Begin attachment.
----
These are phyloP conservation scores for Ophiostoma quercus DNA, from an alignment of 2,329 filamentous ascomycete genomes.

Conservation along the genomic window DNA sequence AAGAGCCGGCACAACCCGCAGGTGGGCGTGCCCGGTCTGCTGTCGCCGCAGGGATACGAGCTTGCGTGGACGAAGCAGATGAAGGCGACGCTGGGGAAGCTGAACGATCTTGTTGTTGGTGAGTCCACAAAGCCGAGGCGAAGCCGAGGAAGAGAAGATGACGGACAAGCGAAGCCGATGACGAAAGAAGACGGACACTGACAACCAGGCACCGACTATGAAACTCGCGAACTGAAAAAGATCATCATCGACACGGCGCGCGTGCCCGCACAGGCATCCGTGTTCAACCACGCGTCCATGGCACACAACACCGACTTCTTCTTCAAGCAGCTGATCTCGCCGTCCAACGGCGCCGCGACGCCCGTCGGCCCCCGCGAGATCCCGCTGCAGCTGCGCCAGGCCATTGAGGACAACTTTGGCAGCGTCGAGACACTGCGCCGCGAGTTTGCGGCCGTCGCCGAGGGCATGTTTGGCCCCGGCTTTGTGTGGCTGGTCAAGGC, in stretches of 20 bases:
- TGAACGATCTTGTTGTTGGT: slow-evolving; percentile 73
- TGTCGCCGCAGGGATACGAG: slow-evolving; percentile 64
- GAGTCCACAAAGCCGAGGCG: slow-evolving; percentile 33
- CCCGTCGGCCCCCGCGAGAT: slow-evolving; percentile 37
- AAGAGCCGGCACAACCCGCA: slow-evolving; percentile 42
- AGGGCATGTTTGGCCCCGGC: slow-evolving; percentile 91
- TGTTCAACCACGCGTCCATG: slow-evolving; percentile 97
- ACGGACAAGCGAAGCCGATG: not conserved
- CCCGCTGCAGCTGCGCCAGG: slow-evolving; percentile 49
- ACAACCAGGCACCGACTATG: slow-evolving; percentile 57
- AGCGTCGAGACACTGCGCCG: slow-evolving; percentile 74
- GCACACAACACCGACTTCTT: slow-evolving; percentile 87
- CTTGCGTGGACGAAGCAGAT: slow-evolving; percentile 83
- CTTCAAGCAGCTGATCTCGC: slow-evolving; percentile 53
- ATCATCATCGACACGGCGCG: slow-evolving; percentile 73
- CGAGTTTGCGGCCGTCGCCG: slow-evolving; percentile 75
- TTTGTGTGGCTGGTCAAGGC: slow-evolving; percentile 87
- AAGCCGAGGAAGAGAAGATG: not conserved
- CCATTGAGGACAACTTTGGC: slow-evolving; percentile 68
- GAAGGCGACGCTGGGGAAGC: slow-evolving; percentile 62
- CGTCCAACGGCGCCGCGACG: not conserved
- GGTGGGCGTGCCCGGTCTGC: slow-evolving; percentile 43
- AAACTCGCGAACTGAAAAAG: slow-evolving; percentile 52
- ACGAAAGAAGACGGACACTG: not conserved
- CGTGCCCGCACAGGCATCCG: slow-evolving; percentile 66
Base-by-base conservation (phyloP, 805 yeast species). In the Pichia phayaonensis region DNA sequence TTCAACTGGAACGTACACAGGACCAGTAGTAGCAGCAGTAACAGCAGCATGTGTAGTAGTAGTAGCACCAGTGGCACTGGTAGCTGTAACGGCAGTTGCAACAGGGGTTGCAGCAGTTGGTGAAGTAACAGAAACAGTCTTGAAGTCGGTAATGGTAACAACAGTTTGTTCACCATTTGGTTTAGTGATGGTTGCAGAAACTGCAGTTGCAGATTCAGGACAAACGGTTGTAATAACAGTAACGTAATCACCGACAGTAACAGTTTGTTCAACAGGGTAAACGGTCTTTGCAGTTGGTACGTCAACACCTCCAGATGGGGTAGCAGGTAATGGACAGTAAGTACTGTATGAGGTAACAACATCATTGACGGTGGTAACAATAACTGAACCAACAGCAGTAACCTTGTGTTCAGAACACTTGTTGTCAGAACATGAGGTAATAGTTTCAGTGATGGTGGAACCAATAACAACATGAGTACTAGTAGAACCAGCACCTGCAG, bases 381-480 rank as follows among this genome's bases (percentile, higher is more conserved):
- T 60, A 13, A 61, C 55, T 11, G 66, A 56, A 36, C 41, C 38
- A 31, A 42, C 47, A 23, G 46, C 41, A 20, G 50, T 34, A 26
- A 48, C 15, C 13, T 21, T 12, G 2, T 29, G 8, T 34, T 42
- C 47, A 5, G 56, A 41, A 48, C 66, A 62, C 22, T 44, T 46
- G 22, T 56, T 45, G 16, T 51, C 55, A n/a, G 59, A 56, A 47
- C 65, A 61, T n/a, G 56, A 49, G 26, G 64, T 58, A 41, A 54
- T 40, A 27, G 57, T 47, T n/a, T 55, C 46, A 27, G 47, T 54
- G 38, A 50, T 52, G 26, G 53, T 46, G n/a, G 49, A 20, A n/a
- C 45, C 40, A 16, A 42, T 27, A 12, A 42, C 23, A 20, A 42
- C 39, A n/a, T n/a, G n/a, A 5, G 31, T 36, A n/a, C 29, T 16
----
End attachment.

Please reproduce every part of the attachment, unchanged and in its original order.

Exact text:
These are phyloP conservation scores for Ophiostoma quercus DNA, from an alignment of 2,329 filamentous ascomycete genomes.

Conservation along the genomic window DNA sequence AAGAGCCGGCACAACCCGCAGGTGGGCGTGCCCGGTCTGCTGTCGCCGCAGGGATACGAGCTTGCGTGGACGAAGCAGATGAAGGCGACGCTGGGGAAGCTGAACGATCTTGTTGTTGGTGAGTCCACAAAGCCGAGGCGAAGCCGAGGAAGAGAAGATGACGGACAAGCGAAGCCGATGACGAAAGAAGACGGACACTGACAACCAGGCACCGACTATGAAACTCGCGAACTGAAAAAGATCATCATCGACACGGCGCGCGTGCCCGCACAGGCATCCGTGTTCAACCACGCGTCCATGGCACACAACACCGACTTCTTCTTCAAGCAGCTGATCTCGCCGTCCAACGGCGCCGCGACGCCCGTCGGCCCCCGCGAGATCCCGCTGCAGCTGCGCCAGGCCATTGAGGACAACTTTGGCAGCGTCGAGACACTGCGCCGCGAGTTTGCGGCCGTCGCCGAGGGCATGTTTGGCCCCGGCTTTGTGTGGCTGGTCAAGGC, in stretches of 20 bases:
- TGAACGATCTTGTTGTTGGT: slow-evolving; percentile 73
- TGTCGCCGCAGGGATACGAG: slow-evolving; percentile 64
- GAGTCCACAAAGCCGAGGCG: slow-evolving; percentile 33
- CCCGTCGGCCCCCGCGAGAT: slow-evolving; percentile 37
- AAGAGCCGGCACAACCCGCA: slow-evolving; percentile 42
- AGGGCATGTTTGGCCCCGGC: slow-evolving; percentile 91
- TGTTCAACCACGCGTCCATG: slow-evolving; percentile 97
- ACGGACAAGCGAAGCCGATG: not conserved
- CCCGCTGCAGCTGCGCCAGG: slow-evolving; percentile 49
- ACAACCAGGCACCGACTATG: slow-evolving; percentile 57
- AGCGTCGAGACACTGCGCCG: slow-evolving; percentile 74
- GCACACAACACCGACTTCTT: slow-evolving; percentile 87
- CTTGCGTGGACGAAGCAGAT: slow-evolving; percentile 83
- CTTCAAGCAGCTGATCTCGC: slow-evolving; percentile 53
- ATCATCATCGACACGGCGCG: slow-evolving; percentile 73
- CGAGTTTGCGGCCGTCGCCG: slow-evolving; percentile 75
- TTTGTGTGGCTGGTCAAGGC: slow-evolving; percentile 87
- AAGCCGAGGAAGAGAAGATG: not conserved
- CCATTGAGGACAACTTTGGC: slow-evolving; percentile 68
- GAAGGCGACGCTGGGGAAGC: slow-evolving; percentile 62
- CGTCCAACGGCGCCGCGACG: not conserved
- GGTGGGCGTGCCCGGTCTGC: slow-evolving; percentile 43
- AAACTCGCGAACTGAAAAAG: slow-evolving; percentile 52
- ACGAAAGAAGACGGACACTG: not conserved
- CGTGCCCGCACAGGCATCCG: slow-evolving; percentile 66
Base-by-base conservation (phyloP, 805 yeast species). In the Pichia phayaonensis region DNA sequence TTCAACTGGAACGTACACAGGACCAGTAGTAGCAGCAGTAACAGCAGCATGTGTAGTAGTAGTAGCACCAGTGGCACTGGTAGCTGTAACGGCAGTTGCAACAGGGGTTGCAGCAGTTGGTGAAGTAACAGAAACAGTCTTGAAGTCGGTAATGGTAACAACAGTTTGTTCACCATTTGGTTTAGTGATGGTTGCAGAAACTGCAGTTGCAGATTCAGGACAAACGGTTGTAATAACAGTAACGTAATCACCGACAGTAACAGTTTGTTCAACAGGGTAAACGGTCTTTGCAGTTGGTACGTCAACACCTCCAGATGGGGTAGCAGGTAATGGACAGTAAGTACTGTATGAGGTAACAACATCATTGACGGTGGTAACAATAACTGAACCAACAGCAGTAACCTTGTGTTCAGAACACTTGTTGTCAGAACATGAGGTAATAGTTTCAGTGATGGTGGAACCAATAACAACATGAGTACTAGTAGAACCAGCACCTGCAG, bases 381-480 rank as follows among this genome's bases (percentile, higher is more conserved):
- T 60, A 13, A 61, C 55, T 11, G 66, A 56, A 36, C 41, C 38
- A 31, A 42, C 47, A 23, G 46, C 41, A 20, G 50, T 34, A 26
- A 48, C 15, C 13, T 21, T 12, G 2, T 29, G 8, T 34, T 42
- C 47, A 5, G 56, A 41, A 48, C 66, A 62, C 22, T 44, T 46
- G 22, T 56, T 45, G 16, T 51, C 55, A n/a, G 59, A 56, A 47
- C 65, A 61, T n/a, G 56, A 49, G 26, G 64, T 58, A 41, A 54
- T 40, A 27, G 57, T 47, T n/a, T 55, C 46, A 27, G 47, T 54
- G 38, A 50, T 52, G 26, G 53, T 46, G n/a, G 49, A 20, A n/a
- C 45, C 40, A 16, A 42, T 27, A 12, A 42, C 23, A 20, A 42
- C 39, A n/a, T n/a, G n/a, A 5, G 31, T 36, A n/a, C 29, T 16